The definition of a nation or a people is provided by the ruling elite and the excluded are identified also by the elite.

And so, on March 1, 2008, the president of the National Assembly declared that those who have gone out to the public square and armed themselves with wooden rods are not the people. The concept ensuring unity at the time was still “the people,” and not “the nation,” but the logic was the same, since excluded from unity were those civil society groups not included in the elite or not subordinate to it.

The same thing happened in 2016, when it was said about Sasna Tsrer (Daredevils of Sasun) that they’re not the nation because they’ve come out against the state (the police). It turns out that those who come out against the ruling elite are not the nation.

Resistance groups, in turn, speak in the same ideological language, trying to redefine “the nation.” The Sasna Tsrer group, using the same logic, claimed with its declarations and actions that it itself is in fact “the nation.”

As a result, resistance sits squarely in a nationalist frame, where people speak on “the nation’s” behalf and have their definition of “the nation.”

And “the nation’s” paradox and contradictions easily become noticeable.

And what is the media’s role? Or more accurately, what can it be?

I believe the mainstream media, like the ruling elite (in whose hands it finds itself), is completely unable to keep up with society’s progressive classes and again, neither does it try to.

To reflect on ourselves and the world, we need new knowledge. But mainstream media doesn’t produce new knowledge (with the exception of small platforms that have a targeted audience).

Not only news broadcasts, but also entertainment programs are uninteresting; they don’t provide additional knowledge to the public.

They provide information, but it doesn’t become knowledge, since one piece of information usually doesn’t have anything to do with the other. There is no context; the picture of the world remains outdated or partial.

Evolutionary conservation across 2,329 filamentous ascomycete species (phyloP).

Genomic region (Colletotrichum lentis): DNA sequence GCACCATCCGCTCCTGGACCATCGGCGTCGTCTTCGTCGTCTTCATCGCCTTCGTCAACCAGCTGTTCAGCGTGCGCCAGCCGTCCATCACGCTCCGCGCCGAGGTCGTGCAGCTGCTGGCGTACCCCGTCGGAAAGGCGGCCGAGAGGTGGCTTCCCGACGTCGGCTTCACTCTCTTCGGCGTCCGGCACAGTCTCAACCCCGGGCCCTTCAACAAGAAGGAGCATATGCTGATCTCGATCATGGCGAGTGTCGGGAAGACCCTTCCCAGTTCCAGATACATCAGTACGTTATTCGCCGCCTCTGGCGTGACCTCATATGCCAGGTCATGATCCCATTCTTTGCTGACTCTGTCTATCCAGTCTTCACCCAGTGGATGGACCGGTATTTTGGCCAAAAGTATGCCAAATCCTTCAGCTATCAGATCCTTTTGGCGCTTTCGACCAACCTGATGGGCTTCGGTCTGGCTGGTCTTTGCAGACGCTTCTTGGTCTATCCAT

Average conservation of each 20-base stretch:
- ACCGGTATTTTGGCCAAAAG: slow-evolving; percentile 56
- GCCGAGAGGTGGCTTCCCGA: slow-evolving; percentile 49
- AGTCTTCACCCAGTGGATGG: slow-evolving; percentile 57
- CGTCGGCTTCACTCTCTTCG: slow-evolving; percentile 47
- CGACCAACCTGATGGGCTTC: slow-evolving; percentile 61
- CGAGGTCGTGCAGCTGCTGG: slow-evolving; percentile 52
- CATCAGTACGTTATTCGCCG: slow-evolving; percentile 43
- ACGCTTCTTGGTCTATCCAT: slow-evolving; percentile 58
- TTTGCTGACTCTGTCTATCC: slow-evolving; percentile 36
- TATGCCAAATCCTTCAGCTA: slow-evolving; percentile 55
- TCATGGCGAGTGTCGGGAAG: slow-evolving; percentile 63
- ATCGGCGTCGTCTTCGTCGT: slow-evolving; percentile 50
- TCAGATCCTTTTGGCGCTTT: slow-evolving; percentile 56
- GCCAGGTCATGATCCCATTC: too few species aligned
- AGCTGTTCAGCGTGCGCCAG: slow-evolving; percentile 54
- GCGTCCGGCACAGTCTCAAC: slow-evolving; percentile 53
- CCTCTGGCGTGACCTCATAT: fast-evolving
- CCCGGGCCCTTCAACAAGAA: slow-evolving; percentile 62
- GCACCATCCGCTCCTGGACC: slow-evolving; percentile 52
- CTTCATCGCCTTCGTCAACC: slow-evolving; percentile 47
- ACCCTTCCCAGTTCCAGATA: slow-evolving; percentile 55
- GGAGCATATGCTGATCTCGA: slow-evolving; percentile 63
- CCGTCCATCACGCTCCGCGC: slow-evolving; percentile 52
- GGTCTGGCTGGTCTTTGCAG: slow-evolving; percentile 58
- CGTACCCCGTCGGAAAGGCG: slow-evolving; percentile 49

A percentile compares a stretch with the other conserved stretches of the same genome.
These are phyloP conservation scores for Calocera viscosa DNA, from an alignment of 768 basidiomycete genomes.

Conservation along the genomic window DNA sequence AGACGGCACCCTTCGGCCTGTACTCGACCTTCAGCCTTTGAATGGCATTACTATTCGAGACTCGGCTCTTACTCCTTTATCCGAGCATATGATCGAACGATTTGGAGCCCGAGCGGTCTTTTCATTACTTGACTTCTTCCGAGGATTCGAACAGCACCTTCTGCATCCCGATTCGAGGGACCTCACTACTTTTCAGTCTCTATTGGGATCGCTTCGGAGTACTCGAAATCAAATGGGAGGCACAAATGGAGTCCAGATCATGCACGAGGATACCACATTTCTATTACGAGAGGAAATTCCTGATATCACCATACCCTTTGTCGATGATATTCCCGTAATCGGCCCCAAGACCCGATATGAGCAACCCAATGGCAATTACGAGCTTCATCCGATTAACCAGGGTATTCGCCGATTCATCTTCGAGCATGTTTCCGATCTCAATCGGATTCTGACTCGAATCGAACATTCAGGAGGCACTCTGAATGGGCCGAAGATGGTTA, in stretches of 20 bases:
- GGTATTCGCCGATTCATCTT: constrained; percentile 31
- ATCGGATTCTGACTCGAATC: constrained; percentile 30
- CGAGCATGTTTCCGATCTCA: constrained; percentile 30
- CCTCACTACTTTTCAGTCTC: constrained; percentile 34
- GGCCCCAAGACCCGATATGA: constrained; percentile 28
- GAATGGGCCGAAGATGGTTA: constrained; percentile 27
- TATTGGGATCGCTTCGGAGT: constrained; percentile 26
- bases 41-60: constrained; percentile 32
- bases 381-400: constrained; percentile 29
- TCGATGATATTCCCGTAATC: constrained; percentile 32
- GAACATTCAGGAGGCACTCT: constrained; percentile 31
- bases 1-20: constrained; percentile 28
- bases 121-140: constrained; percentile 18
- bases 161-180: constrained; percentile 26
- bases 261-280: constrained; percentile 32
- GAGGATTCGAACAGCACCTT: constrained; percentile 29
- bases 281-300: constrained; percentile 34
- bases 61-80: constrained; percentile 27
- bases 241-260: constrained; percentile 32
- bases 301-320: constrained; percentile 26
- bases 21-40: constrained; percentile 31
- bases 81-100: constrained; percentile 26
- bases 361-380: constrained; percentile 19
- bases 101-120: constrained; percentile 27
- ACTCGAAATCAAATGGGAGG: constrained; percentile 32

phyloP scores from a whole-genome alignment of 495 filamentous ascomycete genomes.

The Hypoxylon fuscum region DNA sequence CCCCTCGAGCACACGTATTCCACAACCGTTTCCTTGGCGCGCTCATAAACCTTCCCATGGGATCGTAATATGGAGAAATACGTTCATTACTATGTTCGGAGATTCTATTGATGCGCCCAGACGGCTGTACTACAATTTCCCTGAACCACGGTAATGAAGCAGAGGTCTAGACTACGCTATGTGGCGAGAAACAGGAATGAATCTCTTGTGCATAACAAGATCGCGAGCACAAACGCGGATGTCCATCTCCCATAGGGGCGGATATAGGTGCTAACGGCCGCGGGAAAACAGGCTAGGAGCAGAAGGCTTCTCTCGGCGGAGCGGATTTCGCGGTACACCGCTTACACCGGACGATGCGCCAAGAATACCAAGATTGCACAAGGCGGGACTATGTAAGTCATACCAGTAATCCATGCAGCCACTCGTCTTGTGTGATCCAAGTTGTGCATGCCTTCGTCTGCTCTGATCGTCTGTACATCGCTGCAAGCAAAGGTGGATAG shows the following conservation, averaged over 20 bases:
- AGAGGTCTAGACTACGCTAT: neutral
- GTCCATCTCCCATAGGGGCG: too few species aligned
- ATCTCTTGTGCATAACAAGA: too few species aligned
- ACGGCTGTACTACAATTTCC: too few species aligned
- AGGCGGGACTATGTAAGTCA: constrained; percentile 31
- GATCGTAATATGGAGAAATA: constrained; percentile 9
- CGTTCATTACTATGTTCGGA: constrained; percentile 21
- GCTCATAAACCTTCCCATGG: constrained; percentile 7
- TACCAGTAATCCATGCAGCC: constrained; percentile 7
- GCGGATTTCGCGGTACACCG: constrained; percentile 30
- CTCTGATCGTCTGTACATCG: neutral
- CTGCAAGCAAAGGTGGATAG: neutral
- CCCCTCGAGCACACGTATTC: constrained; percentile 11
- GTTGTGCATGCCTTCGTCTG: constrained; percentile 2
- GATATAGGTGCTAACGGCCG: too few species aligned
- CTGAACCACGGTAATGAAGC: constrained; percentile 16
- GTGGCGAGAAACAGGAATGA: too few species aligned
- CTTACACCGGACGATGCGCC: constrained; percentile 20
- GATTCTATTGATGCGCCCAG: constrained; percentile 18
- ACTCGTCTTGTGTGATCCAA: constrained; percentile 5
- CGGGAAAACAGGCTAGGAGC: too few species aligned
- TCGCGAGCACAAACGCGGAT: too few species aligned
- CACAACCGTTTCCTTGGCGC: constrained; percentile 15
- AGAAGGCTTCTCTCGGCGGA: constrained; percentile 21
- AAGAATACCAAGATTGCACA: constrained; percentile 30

For example, you can hear what happened in some province in Armenia, in China, in the US (not to mention that the sources can be very dubious), but no connections between different incidents or processes are offered.

For people sitting in Armenia and browsing Armenian-language channels or websites, it’s hard to understand what is happening in the world and why.

By and large, the image of the world has narrowed, and the debates and the search for solutions seethe in these narrow ideas. Whereas it’s possible that by broadening a little, opening up, and talking to the world, we can see our problems more clearly and find more accessible solutions.

Can society be tempered, helping to distinguish manipulative ideas?

Society must know itself. And this social scientific knowledge become ordinary and everyday, appearing in the field of culture: in art, cinema, the media…

Not only the academy (universities), but also culture and the media are knowledge producers, which is not possible in controlled and unfree conditions.

As a result, the dominant and accessible knowledge is not suited even for those controllers.

For example, developing in social science today is PR, so that politicians can promote [themselves].

The ruling elite produces “the national’s,” “security’s,” or church-state coalescing ideologies, but they are not suited even to establish themselves this way. Let alone for the public.

Till now the elite is unable to explain the point of “Armenians living in Armenia.” Why should Armenians live in Armenia? Because they are Armenian? Clearly, Armenians, as a rule, remain Armenians also outside the country. You won’t explain the meaning of the existence of the state of Armenia only with the national component. Nor by being surrounded by “enemies.”

If political issues have not been resolved for years but are concealed, no amount of Mount Ararat will help.

Perhaps it’s good for society that the ideology is poorly sewn and the seams will come undone quickly.

Of course, even regressions ensure movement. But you can’t be happy about this, since now it seems more important to me to have several sustainable environments that will be able to produce for our society knowledge that is fit to understand our own problems.

More useful can be those who remain the shadows, who with small steps can produce significant results, but all the same, these groups have to have opportunities to work sustainably.

Those who have pure economic means, who don’t have anything to do with the ruling elite, currently pin their hopes on the political parties. When they understand that the hope is not the political parties but new modes of thinking and groups who produce knowledge, the situation will change.

Existing political parties still consume and reproduce old, self-made knowledge.

Interview by Nune Hakhverdyan